SOS trees project - Okavango Botswana
For hundreds of years, the local communities in and around Botswana's Okavango Delta have used the wood of the sausage tree to craft their traditional mokoro (dugout canoes). The knowledge and skill have been passed down from generation to generation and, up until recently, has been a sustainable practice. With increasing numbers of people visiting the Delta each year, more mokoro are needed and as a direct result, more and more sausage trees are being felled and the sausage tree is sadly disappearing from the region. A traditional wooden mokoro will have to be replaced every five years, thereby placing increased pressure on the dwindling sausage tree supply.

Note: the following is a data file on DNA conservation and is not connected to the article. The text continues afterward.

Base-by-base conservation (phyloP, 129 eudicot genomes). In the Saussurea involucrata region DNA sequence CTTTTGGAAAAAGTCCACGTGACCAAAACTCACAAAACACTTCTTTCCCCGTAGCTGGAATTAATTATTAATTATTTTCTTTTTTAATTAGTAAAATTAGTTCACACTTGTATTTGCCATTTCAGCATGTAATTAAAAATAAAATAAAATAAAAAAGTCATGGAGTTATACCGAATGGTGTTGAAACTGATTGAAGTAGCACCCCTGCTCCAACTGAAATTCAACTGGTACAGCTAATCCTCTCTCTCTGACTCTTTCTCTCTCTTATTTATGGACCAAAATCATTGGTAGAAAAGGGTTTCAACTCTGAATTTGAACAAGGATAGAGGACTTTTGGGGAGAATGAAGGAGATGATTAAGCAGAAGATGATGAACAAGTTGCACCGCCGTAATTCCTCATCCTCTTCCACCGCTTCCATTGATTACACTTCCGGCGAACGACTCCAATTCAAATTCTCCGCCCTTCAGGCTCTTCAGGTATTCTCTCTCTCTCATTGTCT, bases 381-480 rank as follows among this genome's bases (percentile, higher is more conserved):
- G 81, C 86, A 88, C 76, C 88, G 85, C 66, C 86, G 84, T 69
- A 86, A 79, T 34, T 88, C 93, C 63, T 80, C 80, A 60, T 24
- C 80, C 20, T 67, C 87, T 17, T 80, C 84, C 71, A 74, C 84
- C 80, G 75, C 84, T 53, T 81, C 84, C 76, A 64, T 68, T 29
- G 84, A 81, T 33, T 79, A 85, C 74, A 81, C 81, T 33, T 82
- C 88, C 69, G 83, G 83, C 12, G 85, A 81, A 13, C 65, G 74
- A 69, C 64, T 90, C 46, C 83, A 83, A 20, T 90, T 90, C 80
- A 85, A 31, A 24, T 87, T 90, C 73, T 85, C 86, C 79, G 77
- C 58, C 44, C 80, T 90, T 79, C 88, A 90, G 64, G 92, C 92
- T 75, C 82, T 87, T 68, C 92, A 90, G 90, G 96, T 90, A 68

We have established a project to encourage polers in the local communities to buy replica fibreglass mokoro’s, which have a lifespan of approximately ten years, are more stable and are produced without any negative affect to the environment. As such, sponsorship for each fibreglass mokoro is needed, and a portion of the tour cost will be donated to the project, but we also will offer our clients the opportunity to contribute to this worthwhile cause. Please feel free to contact the Sunway Safaris office for more information on the SOS trees project or if you would like to make any contributions towards this project. It is something that is close to all of our hearts and we hope that it will be successful.